Ebola: How a disease is prevented from spreading
For health workers on the frontlines of the battle against Ebola, time means everything.
Earlier this month, the World Health Organization (WHO) declared an international health emergency in the Democratic Republic of Congo (DRC) an outbreak of Ebola. The second-deadliest Ebola epidemic in history, it has killed more than 1,600 people so far and the numbers are rising.
Haitian doctor Marie Roseline Darnycka Belizaire is helping lead the WHO’s efforts to tackle the disease in the DRC, where additional challenges include armed conflict, tough terrain and widespread fear and suspicion.
Here, Marie Roseline talks us though the process of trying to contain Ebola.
Step one: The first case
One case of Ebola is an epidemic. When someone is suspected to have the virus, we must quickly get samples to check and confirm that.
The symptoms are very, very similar to lots of other diseases, like malaria for example. It can begin with abdominal aches, headaches, sore throats, fevers. After two days, there will be an exacerbation of these symptoms and others may be exposed. For example, you can have diarrhoea, you can also have a higher fever. After five to seven days, we can begin to see haemorrhagic symptoms. When we get into the last stages of symptoms, we have very pronounced asthenia, when the person becomes very weak.
Ebola patients look like any person who is sick. When you are very accustomed to seeing people with Ebola, you can distinguish an Ebola sufferer with the most severe symptoms. It’s like someone who is very ill with a lot of pain in his body. He’s looking at you with some anxiety, some fear of dying. We have found people who have escaped and have gone to hide themselves to die.
We have put in place what we call a surveillance system. Members of the community go between houses to detect if someone is sick. If this is the case, they will refer this person to a health centre where the health worker has to refer this person to the Ebola team if the symptoms are the same as those seen in Ebola. At that point, we will receive an alert.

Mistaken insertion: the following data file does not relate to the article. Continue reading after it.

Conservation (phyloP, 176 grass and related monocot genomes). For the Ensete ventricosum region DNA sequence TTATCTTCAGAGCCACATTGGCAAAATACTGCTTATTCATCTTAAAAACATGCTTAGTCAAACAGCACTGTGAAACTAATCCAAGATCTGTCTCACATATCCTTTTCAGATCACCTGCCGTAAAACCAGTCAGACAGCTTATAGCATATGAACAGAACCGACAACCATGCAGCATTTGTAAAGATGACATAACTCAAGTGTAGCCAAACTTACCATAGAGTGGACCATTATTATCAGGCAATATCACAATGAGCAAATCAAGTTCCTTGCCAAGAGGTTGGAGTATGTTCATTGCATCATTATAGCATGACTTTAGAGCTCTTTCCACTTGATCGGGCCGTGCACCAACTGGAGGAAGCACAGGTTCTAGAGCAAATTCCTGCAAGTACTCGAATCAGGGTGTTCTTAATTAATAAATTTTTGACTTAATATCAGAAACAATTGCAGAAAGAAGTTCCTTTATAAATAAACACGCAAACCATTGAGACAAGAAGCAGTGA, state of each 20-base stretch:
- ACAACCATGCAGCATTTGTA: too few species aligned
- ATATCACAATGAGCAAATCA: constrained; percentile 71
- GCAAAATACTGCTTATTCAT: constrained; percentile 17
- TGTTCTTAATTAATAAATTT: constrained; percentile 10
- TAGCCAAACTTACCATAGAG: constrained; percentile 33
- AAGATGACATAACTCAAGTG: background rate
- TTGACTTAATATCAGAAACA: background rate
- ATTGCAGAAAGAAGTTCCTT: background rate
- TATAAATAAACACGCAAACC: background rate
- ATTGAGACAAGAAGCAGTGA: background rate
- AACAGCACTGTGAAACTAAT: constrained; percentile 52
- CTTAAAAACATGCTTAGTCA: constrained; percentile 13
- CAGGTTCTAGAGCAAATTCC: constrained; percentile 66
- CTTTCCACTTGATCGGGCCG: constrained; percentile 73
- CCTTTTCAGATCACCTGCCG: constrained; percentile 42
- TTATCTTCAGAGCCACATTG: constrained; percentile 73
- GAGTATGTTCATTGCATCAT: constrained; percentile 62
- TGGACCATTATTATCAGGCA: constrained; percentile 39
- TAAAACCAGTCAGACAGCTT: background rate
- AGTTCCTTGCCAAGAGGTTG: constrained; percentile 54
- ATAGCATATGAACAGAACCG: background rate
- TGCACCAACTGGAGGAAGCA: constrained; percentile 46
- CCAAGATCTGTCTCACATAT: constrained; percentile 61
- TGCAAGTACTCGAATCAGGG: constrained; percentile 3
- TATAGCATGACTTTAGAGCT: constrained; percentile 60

To distinguish a case of Ebola we have to make a sample. When we suspect a case, only a laboratory can say it is or it is not.
The person is then transferred to an Ebola treatment centre for the sample to be collected and analysed. Throughout this time, the patient will be receiving psychological support. This is important because it is a deadly disease that can kill several family members at the same time, people are often stigmatised when they have it, and some people think they have Ebola because they have done something wrong.
Step 2: The diagnosis
If the sample is positive, we now know we have an Ebola case. At this point, we put all pillars of our response plan into action.
Ebola is not killing you spontaneously, there is time to go for help.
If you get to a treatment centre in the first two days of symptoms, you have a 95% chance of being healed. But if you go 10 days after symptoms begin, you have a 95% chance of dying.
One of the main difficulties we’re having is when a doctor within the local health structure suspects someone of having Ebola they are not calling quickly. The problem that we have is that 90-95% of the health structure is private. So when they refer the patient quickly, they say that they are not earning anything. Sometimes they keep the patient and then the patient infects other people in the health structure.
After the patient is informed of a positive result, the team will go to the family to tell them and offer psychological support.
In the Ebola treatment centre, we make sure that every treatment is available to the patient. We make some laboratory analyses to see if the kidneys are OK, if the heart is OK. Once we check all the biological functions of the person, the committee dealing with the treatment meet and decide what the best option available is.
If the person comes early, if they come late, they are treated at the same level. All of the patients are receiving the treatment. All of those patients are receiving the vital support. All the patients are receiving psychological support, and all the patients have the right to have a family member there, although direct contact is not allowed.
We are some times also called after a community death. In this case we arrange a safe and dignified burial.
Step 3: ‘Mapping’
Once the psychological support is in place and the family is accepting of the result and understands what it means, our surveillance team will go deeper into an investigation we launched when we validated the case as suspected.
We do what we call “mapping”. The mapping is to find where and with whom this person has been, not only in the period since symptoms began but also 21 days before this.